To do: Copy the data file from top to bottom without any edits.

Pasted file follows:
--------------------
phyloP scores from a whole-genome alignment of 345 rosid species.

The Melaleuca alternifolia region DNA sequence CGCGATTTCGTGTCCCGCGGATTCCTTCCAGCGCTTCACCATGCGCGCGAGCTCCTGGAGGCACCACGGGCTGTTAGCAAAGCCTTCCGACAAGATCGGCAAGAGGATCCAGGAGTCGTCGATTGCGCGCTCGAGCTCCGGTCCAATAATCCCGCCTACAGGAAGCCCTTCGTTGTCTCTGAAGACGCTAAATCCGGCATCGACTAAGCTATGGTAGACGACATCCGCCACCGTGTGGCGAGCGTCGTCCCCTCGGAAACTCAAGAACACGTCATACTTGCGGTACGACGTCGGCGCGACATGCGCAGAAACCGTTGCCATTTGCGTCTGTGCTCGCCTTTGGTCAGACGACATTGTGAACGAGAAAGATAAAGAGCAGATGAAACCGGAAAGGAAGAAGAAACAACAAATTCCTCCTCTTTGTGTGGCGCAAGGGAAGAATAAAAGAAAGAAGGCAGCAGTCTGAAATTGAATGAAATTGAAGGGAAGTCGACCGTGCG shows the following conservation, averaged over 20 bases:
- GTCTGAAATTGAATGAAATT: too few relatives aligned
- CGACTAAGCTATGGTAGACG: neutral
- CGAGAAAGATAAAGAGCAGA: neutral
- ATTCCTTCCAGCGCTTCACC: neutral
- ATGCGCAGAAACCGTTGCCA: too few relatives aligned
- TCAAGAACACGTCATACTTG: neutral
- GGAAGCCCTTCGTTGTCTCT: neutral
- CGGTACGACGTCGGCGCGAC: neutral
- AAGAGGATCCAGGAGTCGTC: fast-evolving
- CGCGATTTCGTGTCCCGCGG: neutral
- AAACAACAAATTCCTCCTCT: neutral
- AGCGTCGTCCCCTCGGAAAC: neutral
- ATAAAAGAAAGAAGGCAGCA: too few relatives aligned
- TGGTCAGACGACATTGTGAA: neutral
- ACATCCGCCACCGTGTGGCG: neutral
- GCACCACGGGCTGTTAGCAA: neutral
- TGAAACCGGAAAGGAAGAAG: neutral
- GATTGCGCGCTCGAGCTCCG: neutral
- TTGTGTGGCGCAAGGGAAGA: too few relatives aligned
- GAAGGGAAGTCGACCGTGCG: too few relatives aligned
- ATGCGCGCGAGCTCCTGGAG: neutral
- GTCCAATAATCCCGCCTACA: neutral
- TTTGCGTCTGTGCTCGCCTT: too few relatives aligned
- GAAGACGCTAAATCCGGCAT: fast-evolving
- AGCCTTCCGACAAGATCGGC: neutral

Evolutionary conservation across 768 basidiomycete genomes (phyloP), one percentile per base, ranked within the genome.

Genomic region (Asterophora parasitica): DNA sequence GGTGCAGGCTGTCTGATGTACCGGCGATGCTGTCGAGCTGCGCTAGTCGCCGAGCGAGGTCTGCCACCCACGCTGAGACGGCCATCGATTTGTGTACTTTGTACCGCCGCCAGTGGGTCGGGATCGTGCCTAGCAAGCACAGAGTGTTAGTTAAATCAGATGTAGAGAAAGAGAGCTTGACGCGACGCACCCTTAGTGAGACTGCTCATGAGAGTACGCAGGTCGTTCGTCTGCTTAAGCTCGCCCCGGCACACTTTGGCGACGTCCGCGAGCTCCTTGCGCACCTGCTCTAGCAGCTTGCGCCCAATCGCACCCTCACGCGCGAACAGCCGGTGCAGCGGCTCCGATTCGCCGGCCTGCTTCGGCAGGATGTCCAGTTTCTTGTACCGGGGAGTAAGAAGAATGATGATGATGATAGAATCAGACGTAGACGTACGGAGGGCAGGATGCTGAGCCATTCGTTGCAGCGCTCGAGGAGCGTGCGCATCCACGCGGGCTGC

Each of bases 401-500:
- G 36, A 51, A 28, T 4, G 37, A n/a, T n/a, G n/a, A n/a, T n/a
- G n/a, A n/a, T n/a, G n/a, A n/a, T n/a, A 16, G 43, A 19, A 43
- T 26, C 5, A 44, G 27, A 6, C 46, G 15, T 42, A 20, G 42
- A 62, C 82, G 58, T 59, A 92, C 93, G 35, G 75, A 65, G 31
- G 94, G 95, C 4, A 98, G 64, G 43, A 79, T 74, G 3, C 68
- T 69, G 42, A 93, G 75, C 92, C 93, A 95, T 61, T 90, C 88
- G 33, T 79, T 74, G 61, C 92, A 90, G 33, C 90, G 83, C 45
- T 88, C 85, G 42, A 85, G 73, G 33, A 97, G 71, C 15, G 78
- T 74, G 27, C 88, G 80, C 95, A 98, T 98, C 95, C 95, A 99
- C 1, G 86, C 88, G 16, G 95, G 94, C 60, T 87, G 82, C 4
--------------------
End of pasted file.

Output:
phyloP scores from a whole-genome alignment of 345 rosid species.

The Melaleuca alternifolia region DNA sequence CGCGATTTCGTGTCCCGCGGATTCCTTCCAGCGCTTCACCATGCGCGCGAGCTCCTGGAGGCACCACGGGCTGTTAGCAAAGCCTTCCGACAAGATCGGCAAGAGGATCCAGGAGTCGTCGATTGCGCGCTCGAGCTCCGGTCCAATAATCCCGCCTACAGGAAGCCCTTCGTTGTCTCTGAAGACGCTAAATCCGGCATCGACTAAGCTATGGTAGACGACATCCGCCACCGTGTGGCGAGCGTCGTCCCCTCGGAAACTCAAGAACACGTCATACTTGCGGTACGACGTCGGCGCGACATGCGCAGAAACCGTTGCCATTTGCGTCTGTGCTCGCCTTTGGTCAGACGACATTGTGAACGAGAAAGATAAAGAGCAGATGAAACCGGAAAGGAAGAAGAAACAACAAATTCCTCCTCTTTGTGTGGCGCAAGGGAAGAATAAAAGAAAGAAGGCAGCAGTCTGAAATTGAATGAAATTGAAGGGAAGTCGACCGTGCG shows the following conservation, averaged over 20 bases:
- GTCTGAAATTGAATGAAATT: too few relatives aligned
- CGACTAAGCTATGGTAGACG: neutral
- CGAGAAAGATAAAGAGCAGA: neutral
- ATTCCTTCCAGCGCTTCACC: neutral
- ATGCGCAGAAACCGTTGCCA: too few relatives aligned
- TCAAGAACACGTCATACTTG: neutral
- GGAAGCCCTTCGTTGTCTCT: neutral
- CGGTACGACGTCGGCGCGAC: neutral
- AAGAGGATCCAGGAGTCGTC: fast-evolving
- CGCGATTTCGTGTCCCGCGG: neutral
- AAACAACAAATTCCTCCTCT: neutral
- AGCGTCGTCCCCTCGGAAAC: neutral
- ATAAAAGAAAGAAGGCAGCA: too few relatives aligned
- TGGTCAGACGACATTGTGAA: neutral
- ACATCCGCCACCGTGTGGCG: neutral
- GCACCACGGGCTGTTAGCAA: neutral
- TGAAACCGGAAAGGAAGAAG: neutral
- GATTGCGCGCTCGAGCTCCG: neutral
- TTGTGTGGCGCAAGGGAAGA: too few relatives aligned
- GAAGGGAAGTCGACCGTGCG: too few relatives aligned
- ATGCGCGCGAGCTCCTGGAG: neutral
- GTCCAATAATCCCGCCTACA: neutral
- TTTGCGTCTGTGCTCGCCTT: too few relatives aligned
- GAAGACGCTAAATCCGGCAT: fast-evolving
- AGCCTTCCGACAAGATCGGC: neutral

Evolutionary conservation across 768 basidiomycete genomes (phyloP), one percentile per base, ranked within the genome.

Genomic region (Asterophora parasitica): DNA sequence GGTGCAGGCTGTCTGATGTACCGGCGATGCTGTCGAGCTGCGCTAGTCGCCGAGCGAGGTCTGCCACCCACGCTGAGACGGCCATCGATTTGTGTACTTTGTACCGCCGCCAGTGGGTCGGGATCGTGCCTAGCAAGCACAGAGTGTTAGTTAAATCAGATGTAGAGAAAGAGAGCTTGACGCGACGCACCCTTAGTGAGACTGCTCATGAGAGTACGCAGGTCGTTCGTCTGCTTAAGCTCGCCCCGGCACACTTTGGCGACGTCCGCGAGCTCCTTGCGCACCTGCTCTAGCAGCTTGCGCCCAATCGCACCCTCACGCGCGAACAGCCGGTGCAGCGGCTCCGATTCGCCGGCCTGCTTCGGCAGGATGTCCAGTTTCTTGTACCGGGGAGTAAGAAGAATGATGATGATGATAGAATCAGACGTAGACGTACGGAGGGCAGGATGCTGAGCCATTCGTTGCAGCGCTCGAGGAGCGTGCGCATCCACGCGGGCTGC

Each of bases 401-500:
- G 36, A 51, A 28, T 4, G 37, A n/a, T n/a, G n/a, A n/a, T n/a
- G n/a, A n/a, T n/a, G n/a, A n/a, T n/a, A 16, G 43, A 19, A 43
- T 26, C 5, A 44, G 27, A 6, C 46, G 15, T 42, A 20, G 42
- A 62, C 82, G 58, T 59, A 92, C 93, G 35, G 75, A 65, G 31
- G 94, G 95, C 4, A 98, G 64, G 43, A 79, T 74, G 3, C 68
- T 69, G 42, A 93, G 75, C 92, C 93, A 95, T 61, T 90, C 88
- G 33, T 79, T 74, G 61, C 92, A 90, G 33, C 90, G 83, C 45
- T 88, C 85, G 42, A 85, G 73, G 33, A 97, G 71, C 15, G 78
- T 74, G 27, C 88, G 80, C 95, A 98, T 98, C 95, C 95, A 99
- C 1, G 86, C 88, G 16, G 95, G 94, C 60, T 87, G 82, C 4